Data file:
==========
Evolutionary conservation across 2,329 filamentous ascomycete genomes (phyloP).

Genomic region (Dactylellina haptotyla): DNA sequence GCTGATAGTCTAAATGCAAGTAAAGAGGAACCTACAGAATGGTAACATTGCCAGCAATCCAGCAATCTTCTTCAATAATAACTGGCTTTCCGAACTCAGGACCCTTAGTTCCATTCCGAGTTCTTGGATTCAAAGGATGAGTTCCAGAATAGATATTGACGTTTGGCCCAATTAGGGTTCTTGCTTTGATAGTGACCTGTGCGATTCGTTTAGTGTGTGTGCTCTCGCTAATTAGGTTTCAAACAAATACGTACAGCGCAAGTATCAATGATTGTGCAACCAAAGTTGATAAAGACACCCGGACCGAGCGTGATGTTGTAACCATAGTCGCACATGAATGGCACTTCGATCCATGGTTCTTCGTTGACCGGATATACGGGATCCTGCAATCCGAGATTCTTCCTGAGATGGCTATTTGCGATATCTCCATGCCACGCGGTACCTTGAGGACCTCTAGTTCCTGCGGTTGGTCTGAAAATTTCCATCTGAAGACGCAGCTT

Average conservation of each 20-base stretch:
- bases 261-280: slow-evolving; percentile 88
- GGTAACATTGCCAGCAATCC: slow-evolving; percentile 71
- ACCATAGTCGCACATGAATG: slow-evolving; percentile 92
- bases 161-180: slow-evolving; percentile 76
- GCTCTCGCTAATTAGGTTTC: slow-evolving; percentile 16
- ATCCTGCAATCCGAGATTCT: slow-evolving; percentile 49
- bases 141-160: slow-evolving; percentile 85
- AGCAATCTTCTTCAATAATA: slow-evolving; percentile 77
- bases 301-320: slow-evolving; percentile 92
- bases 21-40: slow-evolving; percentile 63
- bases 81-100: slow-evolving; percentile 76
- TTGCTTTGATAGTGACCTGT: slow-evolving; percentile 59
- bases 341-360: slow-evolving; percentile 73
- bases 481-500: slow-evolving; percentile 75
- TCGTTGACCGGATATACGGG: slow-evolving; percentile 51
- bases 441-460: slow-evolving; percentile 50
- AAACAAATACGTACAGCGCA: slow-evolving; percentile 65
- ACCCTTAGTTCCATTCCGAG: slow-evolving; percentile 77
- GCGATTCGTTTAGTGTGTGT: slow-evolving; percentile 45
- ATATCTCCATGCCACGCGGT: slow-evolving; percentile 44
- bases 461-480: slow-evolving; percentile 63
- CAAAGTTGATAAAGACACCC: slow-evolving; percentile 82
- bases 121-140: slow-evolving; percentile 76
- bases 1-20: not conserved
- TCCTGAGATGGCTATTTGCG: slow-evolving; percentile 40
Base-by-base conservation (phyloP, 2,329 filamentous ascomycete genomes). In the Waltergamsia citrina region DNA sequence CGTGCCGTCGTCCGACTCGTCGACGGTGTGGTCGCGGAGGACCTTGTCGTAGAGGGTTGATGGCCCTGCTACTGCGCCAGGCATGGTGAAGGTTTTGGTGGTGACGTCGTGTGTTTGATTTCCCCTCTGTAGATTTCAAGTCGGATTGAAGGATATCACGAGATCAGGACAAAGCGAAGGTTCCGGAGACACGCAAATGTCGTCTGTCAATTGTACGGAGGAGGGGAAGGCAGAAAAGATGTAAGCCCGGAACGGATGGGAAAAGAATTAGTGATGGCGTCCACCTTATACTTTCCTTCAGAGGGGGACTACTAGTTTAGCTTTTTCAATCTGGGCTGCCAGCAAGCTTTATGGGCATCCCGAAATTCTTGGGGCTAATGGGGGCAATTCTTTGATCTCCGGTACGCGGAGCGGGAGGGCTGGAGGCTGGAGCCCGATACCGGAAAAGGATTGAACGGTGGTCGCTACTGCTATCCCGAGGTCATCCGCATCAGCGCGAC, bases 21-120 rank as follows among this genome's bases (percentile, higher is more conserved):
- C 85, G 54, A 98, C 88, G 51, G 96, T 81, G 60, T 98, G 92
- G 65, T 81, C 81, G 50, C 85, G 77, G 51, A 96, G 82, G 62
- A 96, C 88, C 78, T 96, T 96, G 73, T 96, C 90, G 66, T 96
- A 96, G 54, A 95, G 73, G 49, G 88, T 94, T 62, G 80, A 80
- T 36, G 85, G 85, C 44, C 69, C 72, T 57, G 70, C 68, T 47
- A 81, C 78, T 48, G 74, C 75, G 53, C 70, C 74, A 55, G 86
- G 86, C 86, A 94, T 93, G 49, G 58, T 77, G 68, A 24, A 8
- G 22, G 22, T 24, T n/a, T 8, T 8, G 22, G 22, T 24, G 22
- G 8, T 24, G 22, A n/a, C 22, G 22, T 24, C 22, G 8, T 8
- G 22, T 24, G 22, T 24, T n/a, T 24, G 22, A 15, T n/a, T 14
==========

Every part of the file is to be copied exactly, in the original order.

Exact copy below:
Evolutionary conservation across 2,329 filamentous ascomycete genomes (phyloP).

Genomic region (Dactylellina haptotyla): DNA sequence GCTGATAGTCTAAATGCAAGTAAAGAGGAACCTACAGAATGGTAACATTGCCAGCAATCCAGCAATCTTCTTCAATAATAACTGGCTTTCCGAACTCAGGACCCTTAGTTCCATTCCGAGTTCTTGGATTCAAAGGATGAGTTCCAGAATAGATATTGACGTTTGGCCCAATTAGGGTTCTTGCTTTGATAGTGACCTGTGCGATTCGTTTAGTGTGTGTGCTCTCGCTAATTAGGTTTCAAACAAATACGTACAGCGCAAGTATCAATGATTGTGCAACCAAAGTTGATAAAGACACCCGGACCGAGCGTGATGTTGTAACCATAGTCGCACATGAATGGCACTTCGATCCATGGTTCTTCGTTGACCGGATATACGGGATCCTGCAATCCGAGATTCTTCCTGAGATGGCTATTTGCGATATCTCCATGCCACGCGGTACCTTGAGGACCTCTAGTTCCTGCGGTTGGTCTGAAAATTTCCATCTGAAGACGCAGCTT

Average conservation of each 20-base stretch:
- bases 261-280: slow-evolving; percentile 88
- GGTAACATTGCCAGCAATCC: slow-evolving; percentile 71
- ACCATAGTCGCACATGAATG: slow-evolving; percentile 92
- bases 161-180: slow-evolving; percentile 76
- GCTCTCGCTAATTAGGTTTC: slow-evolving; percentile 16
- ATCCTGCAATCCGAGATTCT: slow-evolving; percentile 49
- bases 141-160: slow-evolving; percentile 85
- AGCAATCTTCTTCAATAATA: slow-evolving; percentile 77
- bases 301-320: slow-evolving; percentile 92
- bases 21-40: slow-evolving; percentile 63
- bases 81-100: slow-evolving; percentile 76
- TTGCTTTGATAGTGACCTGT: slow-evolving; percentile 59
- bases 341-360: slow-evolving; percentile 73
- bases 481-500: slow-evolving; percentile 75
- TCGTTGACCGGATATACGGG: slow-evolving; percentile 51
- bases 441-460: slow-evolving; percentile 50
- AAACAAATACGTACAGCGCA: slow-evolving; percentile 65
- ACCCTTAGTTCCATTCCGAG: slow-evolving; percentile 77
- GCGATTCGTTTAGTGTGTGT: slow-evolving; percentile 45
- ATATCTCCATGCCACGCGGT: slow-evolving; percentile 44
- bases 461-480: slow-evolving; percentile 63
- CAAAGTTGATAAAGACACCC: slow-evolving; percentile 82
- bases 121-140: slow-evolving; percentile 76
- bases 1-20: not conserved
- TCCTGAGATGGCTATTTGCG: slow-evolving; percentile 40
Base-by-base conservation (phyloP, 2,329 filamentous ascomycete genomes). In the Waltergamsia citrina region DNA sequence CGTGCCGTCGTCCGACTCGTCGACGGTGTGGTCGCGGAGGACCTTGTCGTAGAGGGTTGATGGCCCTGCTACTGCGCCAGGCATGGTGAAGGTTTTGGTGGTGACGTCGTGTGTTTGATTTCCCCTCTGTAGATTTCAAGTCGGATTGAAGGATATCACGAGATCAGGACAAAGCGAAGGTTCCGGAGACACGCAAATGTCGTCTGTCAATTGTACGGAGGAGGGGAAGGCAGAAAAGATGTAAGCCCGGAACGGATGGGAAAAGAATTAGTGATGGCGTCCACCTTATACTTTCCTTCAGAGGGGGACTACTAGTTTAGCTTTTTCAATCTGGGCTGCCAGCAAGCTTTATGGGCATCCCGAAATTCTTGGGGCTAATGGGGGCAATTCTTTGATCTCCGGTACGCGGAGCGGGAGGGCTGGAGGCTGGAGCCCGATACCGGAAAAGGATTGAACGGTGGTCGCTACTGCTATCCCGAGGTCATCCGCATCAGCGCGAC, bases 21-120 rank as follows among this genome's bases (percentile, higher is more conserved):
- C 85, G 54, A 98, C 88, G 51, G 96, T 81, G 60, T 98, G 92
- G 65, T 81, C 81, G 50, C 85, G 77, G 51, A 96, G 82, G 62
- A 96, C 88, C 78, T 96, T 96, G 73, T 96, C 90, G 66, T 96
- A 96, G 54, A 95, G 73, G 49, G 88, T 94, T 62, G 80, A 80
- T 36, G 85, G 85, C 44, C 69, C 72, T 57, G 70, C 68, T 47
- A 81, C 78, T 48, G 74, C 75, G 53, C 70, C 74, A 55, G 86
- G 86, C 86, A 94, T 93, G 49, G 58, T 77, G 68, A 24, A 8
- G 22, G 22, T 24, T n/a, T 8, T 8, G 22, G 22, T 24, G 22
- G 8, T 24, G 22, A n/a, C 22, G 22, T 24, C 22, G 8, T 8
- G 22, T 24, G 22, T 24, T n/a, T 24, G 22, A 15, T n/a, T 14